Amazon is a US Internet company which is investing in this area. Its business focuses on books, but it also offers CDs – usually at a discount. In the six months ending June 1998 the company’s revenues reached $203.4m (123.2m).

It has opened a UK Website for books, but British CD consumers have to order through the US Website. According to a spokeswoman, the CDs often work out cheaper when ordered from the US.

Vaughan says: “In the next five to ten years it will become common not to need a shop. You don’t go out to buy a four-inch shiny disc, you go out to buy music and before too long you will be able to get the latest Verve album downloaded onto your PC.”

Our Price is aware of the limitations it faces with its small stores. It is shortly opening a pilot store in Edinburgh, which is twice the size of the average Our Price store. Seeking bigger outlets across the country is part of the strategy, which is likely to result in the sale of some of the smaller units. Waring says: “Over time the estate will evolve. We are rethinking our current estate.”

But the small size of Our Price’s outlets is also one of its strengths. As one industry expert says: “Our Price has the opportunity to go into catchments which are too small for Virgin and HMV.” Even in these smaller towns, Our Price will face competition from Woolworths and WH Smith, but as the source adds: “Our Price is more authoritative. There is a large underlying consumer understanding that Our Price is a music shop.” The chain’s heritage is in supplying chart-topping music, rather than a wide range of more obscure titles. This has made it vulnerable to competition from supermarkets. But most observers think this threat has been exaggerated.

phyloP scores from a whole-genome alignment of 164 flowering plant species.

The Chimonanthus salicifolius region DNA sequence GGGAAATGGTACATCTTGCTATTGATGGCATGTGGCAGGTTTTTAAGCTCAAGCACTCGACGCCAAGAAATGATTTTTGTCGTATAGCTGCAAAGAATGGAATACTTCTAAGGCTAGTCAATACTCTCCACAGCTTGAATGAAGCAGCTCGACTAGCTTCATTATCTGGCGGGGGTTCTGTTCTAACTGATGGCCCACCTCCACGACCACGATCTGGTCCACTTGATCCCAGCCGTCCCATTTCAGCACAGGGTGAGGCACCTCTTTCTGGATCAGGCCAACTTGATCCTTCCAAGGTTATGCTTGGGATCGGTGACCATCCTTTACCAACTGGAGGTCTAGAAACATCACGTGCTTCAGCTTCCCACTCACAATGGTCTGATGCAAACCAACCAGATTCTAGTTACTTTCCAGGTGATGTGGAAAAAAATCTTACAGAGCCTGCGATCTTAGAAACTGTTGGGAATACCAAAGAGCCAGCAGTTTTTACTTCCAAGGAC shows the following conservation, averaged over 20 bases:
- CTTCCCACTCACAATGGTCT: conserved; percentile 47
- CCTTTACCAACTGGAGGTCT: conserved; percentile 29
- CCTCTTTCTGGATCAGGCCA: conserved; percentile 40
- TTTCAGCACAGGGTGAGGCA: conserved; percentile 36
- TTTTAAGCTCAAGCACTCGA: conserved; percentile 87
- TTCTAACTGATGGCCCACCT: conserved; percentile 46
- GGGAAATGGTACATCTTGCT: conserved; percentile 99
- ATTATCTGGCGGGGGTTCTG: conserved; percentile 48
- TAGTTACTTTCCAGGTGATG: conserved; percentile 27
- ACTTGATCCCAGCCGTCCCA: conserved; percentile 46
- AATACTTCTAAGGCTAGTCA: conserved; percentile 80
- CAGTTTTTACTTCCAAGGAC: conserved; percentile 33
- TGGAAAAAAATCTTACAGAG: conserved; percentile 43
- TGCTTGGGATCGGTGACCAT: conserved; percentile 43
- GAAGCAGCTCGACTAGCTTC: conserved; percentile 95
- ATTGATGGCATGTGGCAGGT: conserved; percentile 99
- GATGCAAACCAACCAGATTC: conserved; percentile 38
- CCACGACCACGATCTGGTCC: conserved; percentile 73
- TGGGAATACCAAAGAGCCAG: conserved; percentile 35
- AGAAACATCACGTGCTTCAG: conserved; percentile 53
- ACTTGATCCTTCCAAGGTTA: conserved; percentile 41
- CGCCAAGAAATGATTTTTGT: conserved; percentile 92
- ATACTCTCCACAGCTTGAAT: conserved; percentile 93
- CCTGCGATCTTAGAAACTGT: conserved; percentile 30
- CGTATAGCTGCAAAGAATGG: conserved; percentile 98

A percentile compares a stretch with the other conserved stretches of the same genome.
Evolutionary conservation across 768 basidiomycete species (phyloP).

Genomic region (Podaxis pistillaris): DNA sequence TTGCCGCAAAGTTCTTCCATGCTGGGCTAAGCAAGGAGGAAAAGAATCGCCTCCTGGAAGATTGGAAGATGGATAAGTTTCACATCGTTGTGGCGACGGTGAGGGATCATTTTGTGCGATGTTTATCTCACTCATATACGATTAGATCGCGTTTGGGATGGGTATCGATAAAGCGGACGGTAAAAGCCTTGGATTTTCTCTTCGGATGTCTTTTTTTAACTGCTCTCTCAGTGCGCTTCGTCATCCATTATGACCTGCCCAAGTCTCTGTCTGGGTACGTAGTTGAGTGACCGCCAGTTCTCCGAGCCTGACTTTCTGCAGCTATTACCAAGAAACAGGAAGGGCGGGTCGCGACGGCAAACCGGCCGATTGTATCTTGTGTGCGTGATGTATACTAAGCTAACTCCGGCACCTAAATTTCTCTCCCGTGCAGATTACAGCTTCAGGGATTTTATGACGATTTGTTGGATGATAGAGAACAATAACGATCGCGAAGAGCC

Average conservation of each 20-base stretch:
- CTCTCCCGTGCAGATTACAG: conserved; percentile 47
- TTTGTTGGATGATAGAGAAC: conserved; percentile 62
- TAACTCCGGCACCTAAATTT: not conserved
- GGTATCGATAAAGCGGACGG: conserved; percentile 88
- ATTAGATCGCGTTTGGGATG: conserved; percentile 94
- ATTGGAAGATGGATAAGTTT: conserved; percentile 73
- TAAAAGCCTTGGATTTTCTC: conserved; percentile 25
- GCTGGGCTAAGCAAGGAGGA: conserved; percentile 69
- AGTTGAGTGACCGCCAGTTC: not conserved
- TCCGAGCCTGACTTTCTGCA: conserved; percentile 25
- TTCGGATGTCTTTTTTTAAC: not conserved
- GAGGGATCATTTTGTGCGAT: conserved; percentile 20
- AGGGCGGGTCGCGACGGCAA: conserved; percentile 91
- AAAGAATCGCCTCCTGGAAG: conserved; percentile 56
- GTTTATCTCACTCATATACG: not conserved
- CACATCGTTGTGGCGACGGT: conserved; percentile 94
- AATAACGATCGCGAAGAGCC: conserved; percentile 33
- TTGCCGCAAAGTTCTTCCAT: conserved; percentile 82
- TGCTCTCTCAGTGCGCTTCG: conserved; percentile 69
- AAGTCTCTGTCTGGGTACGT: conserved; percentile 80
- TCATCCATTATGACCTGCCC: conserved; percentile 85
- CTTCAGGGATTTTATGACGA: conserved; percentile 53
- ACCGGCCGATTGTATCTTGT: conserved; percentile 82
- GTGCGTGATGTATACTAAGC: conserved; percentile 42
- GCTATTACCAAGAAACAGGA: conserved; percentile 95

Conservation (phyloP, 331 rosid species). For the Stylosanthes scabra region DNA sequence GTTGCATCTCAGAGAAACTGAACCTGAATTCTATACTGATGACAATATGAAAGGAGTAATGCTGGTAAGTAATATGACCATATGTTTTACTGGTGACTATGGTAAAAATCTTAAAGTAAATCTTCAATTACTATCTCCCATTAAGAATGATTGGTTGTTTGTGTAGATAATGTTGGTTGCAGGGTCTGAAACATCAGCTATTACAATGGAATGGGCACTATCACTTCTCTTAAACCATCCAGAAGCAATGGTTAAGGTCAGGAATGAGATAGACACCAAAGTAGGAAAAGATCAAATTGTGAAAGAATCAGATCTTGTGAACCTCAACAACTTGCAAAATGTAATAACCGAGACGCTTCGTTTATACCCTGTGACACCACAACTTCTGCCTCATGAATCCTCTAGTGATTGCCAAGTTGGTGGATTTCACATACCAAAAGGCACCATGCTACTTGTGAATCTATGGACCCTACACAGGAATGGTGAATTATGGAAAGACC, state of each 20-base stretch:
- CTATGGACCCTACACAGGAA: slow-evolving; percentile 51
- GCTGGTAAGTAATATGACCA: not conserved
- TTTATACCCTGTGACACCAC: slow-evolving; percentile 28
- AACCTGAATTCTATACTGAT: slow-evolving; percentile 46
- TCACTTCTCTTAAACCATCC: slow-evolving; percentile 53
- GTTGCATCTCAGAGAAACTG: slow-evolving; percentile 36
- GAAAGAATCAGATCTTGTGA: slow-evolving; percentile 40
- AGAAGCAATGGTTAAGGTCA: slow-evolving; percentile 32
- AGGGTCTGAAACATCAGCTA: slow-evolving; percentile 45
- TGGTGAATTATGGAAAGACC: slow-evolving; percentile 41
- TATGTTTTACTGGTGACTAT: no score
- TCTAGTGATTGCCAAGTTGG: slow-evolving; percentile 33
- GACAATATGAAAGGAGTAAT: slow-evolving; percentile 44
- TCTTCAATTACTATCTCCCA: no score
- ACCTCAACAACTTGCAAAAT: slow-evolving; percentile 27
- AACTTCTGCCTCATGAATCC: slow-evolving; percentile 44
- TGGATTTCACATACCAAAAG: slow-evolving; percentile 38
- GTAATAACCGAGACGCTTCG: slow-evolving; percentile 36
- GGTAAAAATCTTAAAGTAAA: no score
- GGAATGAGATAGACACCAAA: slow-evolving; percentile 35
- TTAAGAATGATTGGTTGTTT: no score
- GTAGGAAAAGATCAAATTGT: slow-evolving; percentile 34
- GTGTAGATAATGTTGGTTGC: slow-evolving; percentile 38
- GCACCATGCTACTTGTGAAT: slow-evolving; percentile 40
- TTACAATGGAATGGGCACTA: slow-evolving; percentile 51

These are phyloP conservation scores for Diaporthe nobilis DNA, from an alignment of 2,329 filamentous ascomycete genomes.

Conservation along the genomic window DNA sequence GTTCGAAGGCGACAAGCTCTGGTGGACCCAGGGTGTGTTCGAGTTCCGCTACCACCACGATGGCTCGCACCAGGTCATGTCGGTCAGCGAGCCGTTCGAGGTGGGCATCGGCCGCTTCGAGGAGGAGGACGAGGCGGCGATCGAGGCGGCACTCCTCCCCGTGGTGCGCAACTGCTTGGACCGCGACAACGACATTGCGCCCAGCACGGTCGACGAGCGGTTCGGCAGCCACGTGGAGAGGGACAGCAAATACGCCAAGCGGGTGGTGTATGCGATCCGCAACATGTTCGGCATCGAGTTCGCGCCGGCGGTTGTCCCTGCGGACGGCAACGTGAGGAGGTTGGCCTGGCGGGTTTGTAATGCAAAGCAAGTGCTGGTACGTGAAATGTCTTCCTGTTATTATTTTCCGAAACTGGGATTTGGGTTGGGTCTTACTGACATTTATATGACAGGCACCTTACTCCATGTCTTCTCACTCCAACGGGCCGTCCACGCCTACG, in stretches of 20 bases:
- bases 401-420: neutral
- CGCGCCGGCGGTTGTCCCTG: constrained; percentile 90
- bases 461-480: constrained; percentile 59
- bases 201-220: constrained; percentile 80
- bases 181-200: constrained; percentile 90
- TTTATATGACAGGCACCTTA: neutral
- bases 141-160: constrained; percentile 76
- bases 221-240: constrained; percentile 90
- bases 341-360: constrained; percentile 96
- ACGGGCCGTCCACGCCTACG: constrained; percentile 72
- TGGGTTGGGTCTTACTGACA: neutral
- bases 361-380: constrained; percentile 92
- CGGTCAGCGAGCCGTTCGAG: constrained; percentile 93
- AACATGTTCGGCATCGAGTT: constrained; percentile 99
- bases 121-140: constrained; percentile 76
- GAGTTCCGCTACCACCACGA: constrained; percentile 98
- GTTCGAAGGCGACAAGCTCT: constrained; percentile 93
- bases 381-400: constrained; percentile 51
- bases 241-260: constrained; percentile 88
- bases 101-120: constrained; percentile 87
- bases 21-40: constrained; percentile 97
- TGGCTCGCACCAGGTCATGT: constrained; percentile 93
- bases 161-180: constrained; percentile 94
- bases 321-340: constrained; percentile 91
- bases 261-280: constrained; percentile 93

Vaughan says: “Supermarkets don’t have the skills to do music authoritatively. People are there for food shopping, they don’t want to spend two hours browsing for music.” His opinion is echoed by Waring: “Supermarkets offer convenience, but they are not specialists and don’t have knowledgeable staff. You don’t get the same in-store experience.”

Apart from opening larger stores, Our Price is planning to fend off competition from HMV and Virgin by improving its provision of non-mainstream music. It plans to widen its range. It will also order any product available in the UK. Waring says: “You don’t need 20,000 sq ft on the off chance that someone will want some obscure CD.”

The path Our Price should take is not clear. Its current mainstream positioning of supplying top-50 music to non-music connoisseurs does have strengths, particularly in smaller towns where there is no competition from megastores.

The chain is less awesome than some of its giant competitors, and although this means handing over young male consumers to rivals, it does maintain an unthreatening environment which has a broad appeal.

Waring says: “Virgin and HMV attract young males. Our Price is all-encompassing – it appeals to everyone. The ‘themey’ environment has a more narrow appeal.”

This may be the case, but the rise of home-shopping may mean that a “themey” environment is what it will take to drag consumers away from their armchairs.